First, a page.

DU was faced with a major challenge both internally and externally with the government’s suit. On the one hand, the government’s remedy of a one-member, one-vote election for top officials had been a long-time goal of the organization, but the threat of trusteeship was enough to outweigh the benefits of a direct election. When word of a possible suit leaked out in 1987 it kicked off an intense discussion within the organization. To TDU’s credit, the issue was debated from all angles and resolved in a resolution to the 1987 TDU Convention which came out against the government lawsuit, yet reiterated that a direct election of top officers was the first step in freeing the union of organized crime elements. The slogan, “No mob control. No government control. Teamsters need the Right to Vote,” carried the day.

The actual resolution from the Convention explicitly stated TDU’s position:

“Whereas, the 1.6 million members of our union have had no meaningful input in choosing our International Union officers, including our General President; and whereas, our top leaders are more in tune with employers than with the working Teamster membership; and whereas, our General President and other top officials have damaged our union’s name and reputation through their association with organized crime and through their refusal to con­ sider internal mechanisms such as an Ethical Practice Committee, they have put our union in danger of a federal trusteeship through their self-serving actions; and whereas, Teamster members cannot accept a dangerous and unwarranted court-appointed trusteeship as a solution to our union’s problems: Therefore, this convention resolves to launch a new phase of our campaign to win the right to vote for IBT officers, on the grounds of democratic unionism and as the most effective way to rid our union of corruption.

“This Convention reaffirms that in the event of a U.S. Department of Justice suit against the IBT using racketeering statutes, TDU will intervene to strongly oppose a court appointed trusteeship, and to sup­ port a plan that will provide for a supervised, one-member, one-vote election for International Union officers.”

The program couldn’t be clearer: TDU opposes trusteeship and wants the right to vote. With the RICO trial scheduled, TDU is now intervening in the suit. In order to intervene, TDU had to choose a side. TDU will be intervening on the union’s side to uphold the principle of unions free of government control, and to speak in favor of direct elections. It’s a position that is independent from both the government’s and the IBT’s particular point of view. It remains to be seen as to whether the judge will allow the intervention.

TDU’s stand on the RICO suit was not an easy decision to make. There was and is a current of thought among rank and file Teamsters, some in TDU, which supported the government’s action as a last chance remedy to clean up the union. Many thought that winning the right to vote, at whatever cost, would be such an enormous change that it would permanently alter the balance of forces within the union towards the rank and file side. Others opposed the suit on principled grounds that the labor movement could never tum to the government, or accept trusteeship, no matter what.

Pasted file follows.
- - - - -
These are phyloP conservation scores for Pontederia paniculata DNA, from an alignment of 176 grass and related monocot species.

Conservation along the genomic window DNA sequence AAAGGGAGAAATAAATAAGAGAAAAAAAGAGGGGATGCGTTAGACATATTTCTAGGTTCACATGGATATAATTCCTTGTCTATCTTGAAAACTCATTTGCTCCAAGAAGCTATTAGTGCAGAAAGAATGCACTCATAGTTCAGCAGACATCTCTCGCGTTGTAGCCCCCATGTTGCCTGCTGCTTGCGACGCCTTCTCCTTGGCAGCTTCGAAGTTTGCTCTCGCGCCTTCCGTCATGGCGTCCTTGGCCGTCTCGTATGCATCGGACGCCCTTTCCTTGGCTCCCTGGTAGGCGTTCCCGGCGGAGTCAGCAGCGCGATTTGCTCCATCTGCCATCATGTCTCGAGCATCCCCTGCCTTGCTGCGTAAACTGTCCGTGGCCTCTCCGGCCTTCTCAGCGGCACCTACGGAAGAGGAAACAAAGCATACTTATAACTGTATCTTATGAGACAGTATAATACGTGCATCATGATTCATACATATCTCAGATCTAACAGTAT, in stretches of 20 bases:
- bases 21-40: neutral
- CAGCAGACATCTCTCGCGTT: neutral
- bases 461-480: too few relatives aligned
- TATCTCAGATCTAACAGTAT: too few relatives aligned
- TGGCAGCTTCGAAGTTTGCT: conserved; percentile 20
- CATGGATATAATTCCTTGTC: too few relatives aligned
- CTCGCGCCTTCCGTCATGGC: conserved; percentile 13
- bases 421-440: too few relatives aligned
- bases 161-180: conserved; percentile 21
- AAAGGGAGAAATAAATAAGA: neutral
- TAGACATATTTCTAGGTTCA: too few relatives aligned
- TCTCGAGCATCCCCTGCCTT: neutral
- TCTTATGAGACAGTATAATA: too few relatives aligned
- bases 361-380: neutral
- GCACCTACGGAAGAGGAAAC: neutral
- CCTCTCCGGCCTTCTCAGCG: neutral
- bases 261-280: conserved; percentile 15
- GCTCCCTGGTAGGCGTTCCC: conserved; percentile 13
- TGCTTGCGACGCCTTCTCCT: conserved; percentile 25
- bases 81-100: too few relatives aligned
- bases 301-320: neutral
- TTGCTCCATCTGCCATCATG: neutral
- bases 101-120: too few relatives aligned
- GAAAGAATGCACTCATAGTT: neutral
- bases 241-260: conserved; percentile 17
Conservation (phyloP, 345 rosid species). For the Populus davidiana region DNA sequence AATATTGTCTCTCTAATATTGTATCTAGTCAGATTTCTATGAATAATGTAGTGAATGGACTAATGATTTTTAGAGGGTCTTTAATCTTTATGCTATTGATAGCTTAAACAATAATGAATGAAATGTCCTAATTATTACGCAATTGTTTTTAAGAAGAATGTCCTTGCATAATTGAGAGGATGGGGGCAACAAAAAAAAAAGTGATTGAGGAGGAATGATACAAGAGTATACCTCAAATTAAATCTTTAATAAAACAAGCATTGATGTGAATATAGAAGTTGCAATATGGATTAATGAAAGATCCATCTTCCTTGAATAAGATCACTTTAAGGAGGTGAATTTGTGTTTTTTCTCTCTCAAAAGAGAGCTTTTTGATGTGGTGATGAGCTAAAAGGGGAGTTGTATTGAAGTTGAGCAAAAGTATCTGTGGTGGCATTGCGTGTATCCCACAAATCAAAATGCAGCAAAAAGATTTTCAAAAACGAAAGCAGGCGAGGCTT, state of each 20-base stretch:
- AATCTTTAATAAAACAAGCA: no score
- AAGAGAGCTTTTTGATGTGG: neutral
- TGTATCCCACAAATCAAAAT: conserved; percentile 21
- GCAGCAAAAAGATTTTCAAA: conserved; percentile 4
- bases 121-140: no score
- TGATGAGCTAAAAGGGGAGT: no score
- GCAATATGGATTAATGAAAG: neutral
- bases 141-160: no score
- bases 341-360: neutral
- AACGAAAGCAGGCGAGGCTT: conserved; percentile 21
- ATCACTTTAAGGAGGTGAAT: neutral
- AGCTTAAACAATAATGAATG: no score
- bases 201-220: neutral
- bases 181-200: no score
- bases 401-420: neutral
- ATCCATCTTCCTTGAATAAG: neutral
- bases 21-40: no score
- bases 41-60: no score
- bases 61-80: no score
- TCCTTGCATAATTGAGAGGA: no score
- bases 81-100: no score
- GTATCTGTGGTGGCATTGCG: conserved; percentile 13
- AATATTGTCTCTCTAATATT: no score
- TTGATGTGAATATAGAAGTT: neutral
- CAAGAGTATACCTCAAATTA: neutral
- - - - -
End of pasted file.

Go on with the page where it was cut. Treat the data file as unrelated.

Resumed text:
The trend in the union was anti-trusteeship, and the TDU convention made the wisest and most practical choice. The union was under tremendous pressure, a crisis situation had emerged, and the right to vote was definitely on the agenda. The TDU leadership saw a chance to have their cake and eat it too.

The actual trial is scheduled to begin on February 18, 1989. It appears that both the union and the Justice Department would rather the case be settled to avoid years of litigation and millions of dollars in expenses. This explains both McCarthy’s and Mathis’ reform platforms. While these would fall short of the one-member one-vote solution, the opportunity to directly elect delegates to the next IBT convention would increase the chances for more reform elements, both TDU and non-TDU, to be elected and have an effect on the election of the GEB and on other reform proposals.

Ironically, the same administration which the union had accused of fascist tactics received the endorsement of the IBT when the General Executive Board voted to endorse George Bush in the recent presidential election, another indication that the RICO suit could be headed towards a settlement. The Bush endorsement also fired up the factional strife in the union, causing local officials to denounce McCarthy for the choice and certainly putting the Mathis faction right back in the ball game.

The debate over the RICO suit within TDU was a sign of the organization’s growing maturity. The issue could have severely strained what has been in the past a tenuous unity. Democratic debate, the development of a group of sophisticated leaders, and a unity which has been solidified by success pulled the organization through and made it stronger. With this strength of purpose the organization was well poised to organize the coming rank and file rebellion and win the respect of rank and file members and officers alike.

The Future

As Teamsters at the TDU Convention began filling the hall for a closing speech by Victor Reuther, a young UPS driver, attending with his wife, stuck his head through the door to see if there were any seats in the back of the hall. His son was restless and a little noisy. The father asked if he could bring in his son and sit in the back of the room because, “I want to be able to tell my son when he grows up that he was here to see something special.”

At the podium, a young Teamster from Mississippi was preparing his introduction of Reuther. On the day before, when asked if he needed any help or some background in preparing the introduction he replied, “I’ve been studying my history. I think I can handle it.” He handled it well, speaking of the Haymarket Martyrs and Albert Parsons and how they fought and died for working people’s rights. He spoke of Reuther and the Flint sitdown strike and finished up saying, “I’m proud to be part of that history.”